Knight Center
Knight Center


U.S. government still fighting to force New York Times reporter to reveal his sources

Reporters Without Borders is urging the U.S. government to drop its bid to force New York Times reporter James Risen to reveal his confidential sources. On Wednesday, the U.S. Justice Department filed an appeal to require Risen to testify in the trial of Jeffrey Sterling, an ex-CIA agent accused of leaking classified information to Risen.

“Forcing Risen to testify is an attempt to muzzle every journalist who might publish leaked information. It is an attempt to decide what should and should not be in the press,” Reporters Without Borders said in a statement.

Risen first was subpoenaed to testify in 2008 under the Bush administration. Risen refused, and the subpoena expired when President Obama took office. However, the Obama administration issued another subpoena in 2010 which U.S. District Court Judge Leonie Brinkema quashed. Then earlier this year yet another subpoena was issued to force Risen to testify in the Sterling case, which Brinkema again quashed, arguing that "a criminal trial subpoena is not a free pass for the government to rifle through a reporter's notebook," Politico reported. The Justice Department is appealing that decision, the Reporters Committee for Freedom of the Press explained.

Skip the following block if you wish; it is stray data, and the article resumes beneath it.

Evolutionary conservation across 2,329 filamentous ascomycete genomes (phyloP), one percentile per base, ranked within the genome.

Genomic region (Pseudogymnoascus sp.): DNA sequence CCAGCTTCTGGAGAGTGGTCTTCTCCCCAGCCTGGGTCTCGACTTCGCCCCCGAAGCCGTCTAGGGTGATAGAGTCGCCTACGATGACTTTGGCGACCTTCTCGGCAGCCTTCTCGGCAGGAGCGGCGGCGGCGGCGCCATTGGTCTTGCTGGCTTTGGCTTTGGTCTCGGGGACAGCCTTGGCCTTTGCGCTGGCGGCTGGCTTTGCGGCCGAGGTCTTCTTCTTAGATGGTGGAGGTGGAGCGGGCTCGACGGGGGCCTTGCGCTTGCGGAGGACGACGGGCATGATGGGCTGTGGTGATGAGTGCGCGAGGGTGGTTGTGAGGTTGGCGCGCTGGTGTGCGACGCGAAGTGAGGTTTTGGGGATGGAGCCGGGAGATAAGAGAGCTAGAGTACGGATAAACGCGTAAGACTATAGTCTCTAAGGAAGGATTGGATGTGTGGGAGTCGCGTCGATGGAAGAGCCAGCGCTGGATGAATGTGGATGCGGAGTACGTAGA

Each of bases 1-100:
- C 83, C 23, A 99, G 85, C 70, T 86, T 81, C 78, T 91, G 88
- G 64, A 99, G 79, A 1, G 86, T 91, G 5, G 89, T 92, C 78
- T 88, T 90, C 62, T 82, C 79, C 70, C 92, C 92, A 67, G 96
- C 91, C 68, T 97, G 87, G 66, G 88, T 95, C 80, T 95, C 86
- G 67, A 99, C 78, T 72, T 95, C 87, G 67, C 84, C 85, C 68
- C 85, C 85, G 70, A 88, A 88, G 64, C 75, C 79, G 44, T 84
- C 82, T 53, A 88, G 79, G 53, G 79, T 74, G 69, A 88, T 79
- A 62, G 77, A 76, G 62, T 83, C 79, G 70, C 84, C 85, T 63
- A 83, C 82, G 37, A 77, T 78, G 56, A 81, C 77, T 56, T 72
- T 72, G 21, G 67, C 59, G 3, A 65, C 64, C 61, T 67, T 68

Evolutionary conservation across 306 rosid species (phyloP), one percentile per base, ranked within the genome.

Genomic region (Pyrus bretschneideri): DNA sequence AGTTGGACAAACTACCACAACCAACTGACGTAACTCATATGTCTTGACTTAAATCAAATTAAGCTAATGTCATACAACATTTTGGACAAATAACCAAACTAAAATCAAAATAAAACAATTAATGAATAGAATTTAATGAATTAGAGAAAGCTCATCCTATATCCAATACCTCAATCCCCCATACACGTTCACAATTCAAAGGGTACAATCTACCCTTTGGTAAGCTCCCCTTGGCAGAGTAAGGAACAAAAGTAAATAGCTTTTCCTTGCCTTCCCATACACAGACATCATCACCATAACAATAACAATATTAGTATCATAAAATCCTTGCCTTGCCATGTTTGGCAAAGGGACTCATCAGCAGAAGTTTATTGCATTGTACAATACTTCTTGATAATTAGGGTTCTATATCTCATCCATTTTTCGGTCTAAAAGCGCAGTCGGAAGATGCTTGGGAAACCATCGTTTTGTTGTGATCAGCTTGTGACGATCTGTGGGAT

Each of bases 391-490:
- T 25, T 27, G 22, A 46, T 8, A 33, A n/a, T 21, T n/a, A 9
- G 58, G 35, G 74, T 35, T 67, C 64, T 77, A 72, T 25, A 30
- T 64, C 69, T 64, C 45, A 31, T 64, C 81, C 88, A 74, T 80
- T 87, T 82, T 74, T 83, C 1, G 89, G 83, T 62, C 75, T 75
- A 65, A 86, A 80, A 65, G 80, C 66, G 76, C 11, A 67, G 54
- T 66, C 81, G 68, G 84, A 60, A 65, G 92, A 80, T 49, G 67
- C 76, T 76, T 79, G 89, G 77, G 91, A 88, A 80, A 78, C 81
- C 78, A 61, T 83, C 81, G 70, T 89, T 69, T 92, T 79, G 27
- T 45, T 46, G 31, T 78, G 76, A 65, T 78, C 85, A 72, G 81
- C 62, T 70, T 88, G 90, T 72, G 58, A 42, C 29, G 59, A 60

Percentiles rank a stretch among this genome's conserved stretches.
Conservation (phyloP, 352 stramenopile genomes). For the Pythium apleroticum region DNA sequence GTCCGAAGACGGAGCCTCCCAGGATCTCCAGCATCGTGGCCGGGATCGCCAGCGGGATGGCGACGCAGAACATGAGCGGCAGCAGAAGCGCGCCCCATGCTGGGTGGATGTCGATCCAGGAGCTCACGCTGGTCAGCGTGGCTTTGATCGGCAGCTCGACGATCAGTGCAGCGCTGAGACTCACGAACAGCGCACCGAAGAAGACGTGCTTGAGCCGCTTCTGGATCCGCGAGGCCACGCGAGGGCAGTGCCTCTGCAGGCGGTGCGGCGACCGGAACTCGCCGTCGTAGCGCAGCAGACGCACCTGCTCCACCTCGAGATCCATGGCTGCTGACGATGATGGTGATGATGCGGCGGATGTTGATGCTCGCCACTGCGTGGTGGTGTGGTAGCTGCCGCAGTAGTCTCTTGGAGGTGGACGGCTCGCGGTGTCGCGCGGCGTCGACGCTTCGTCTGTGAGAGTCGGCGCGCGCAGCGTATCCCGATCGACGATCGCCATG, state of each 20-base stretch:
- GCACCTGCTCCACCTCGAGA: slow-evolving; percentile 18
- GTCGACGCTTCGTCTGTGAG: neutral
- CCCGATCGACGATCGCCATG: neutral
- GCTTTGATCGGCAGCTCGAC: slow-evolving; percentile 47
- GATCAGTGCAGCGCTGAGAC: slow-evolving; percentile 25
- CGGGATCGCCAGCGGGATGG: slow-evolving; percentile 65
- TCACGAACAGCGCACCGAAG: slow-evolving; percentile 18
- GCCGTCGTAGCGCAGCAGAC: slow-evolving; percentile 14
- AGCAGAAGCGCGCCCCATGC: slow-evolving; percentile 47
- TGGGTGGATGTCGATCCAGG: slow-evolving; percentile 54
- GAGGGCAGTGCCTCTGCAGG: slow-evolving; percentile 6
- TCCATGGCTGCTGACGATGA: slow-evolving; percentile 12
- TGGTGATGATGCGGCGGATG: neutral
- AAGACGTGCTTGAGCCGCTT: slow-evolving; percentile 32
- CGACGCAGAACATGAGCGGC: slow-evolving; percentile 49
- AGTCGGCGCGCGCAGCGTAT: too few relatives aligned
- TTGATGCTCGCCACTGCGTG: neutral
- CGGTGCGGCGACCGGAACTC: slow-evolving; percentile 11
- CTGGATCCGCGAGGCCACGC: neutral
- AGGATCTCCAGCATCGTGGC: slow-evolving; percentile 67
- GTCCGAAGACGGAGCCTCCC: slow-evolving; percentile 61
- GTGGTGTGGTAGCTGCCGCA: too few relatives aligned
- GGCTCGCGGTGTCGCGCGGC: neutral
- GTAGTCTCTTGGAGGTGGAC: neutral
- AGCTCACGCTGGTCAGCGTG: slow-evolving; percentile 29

The Obama administration has initiated five prosecutions under the Espionage Act for cases of leaked information – more than any other administration, according to Politico. This is despite the Obama administration’s supposed stance for transparency and openness.

The U.S. has no federal shield law for journalists.

Writing for Salon, Glenn Greenwald said the repeated attempts to force Risen to testify are contributing to a “climate of fear” and the suppression of freedom. “Few things are more effective in creating a Climate of Fear — one that deters investigation and disclosure and stifles the exercise of basic rights — than prosecuting prominent people for having challenged and undermined the government’s agenda,” Greenwald wrote. “As Risen documents, that — plainly — is what this prosecution and the Obama administration’s broader anti-whistleblower war is about: chilling the exercise of basic rights and the ability to challenge government actions.


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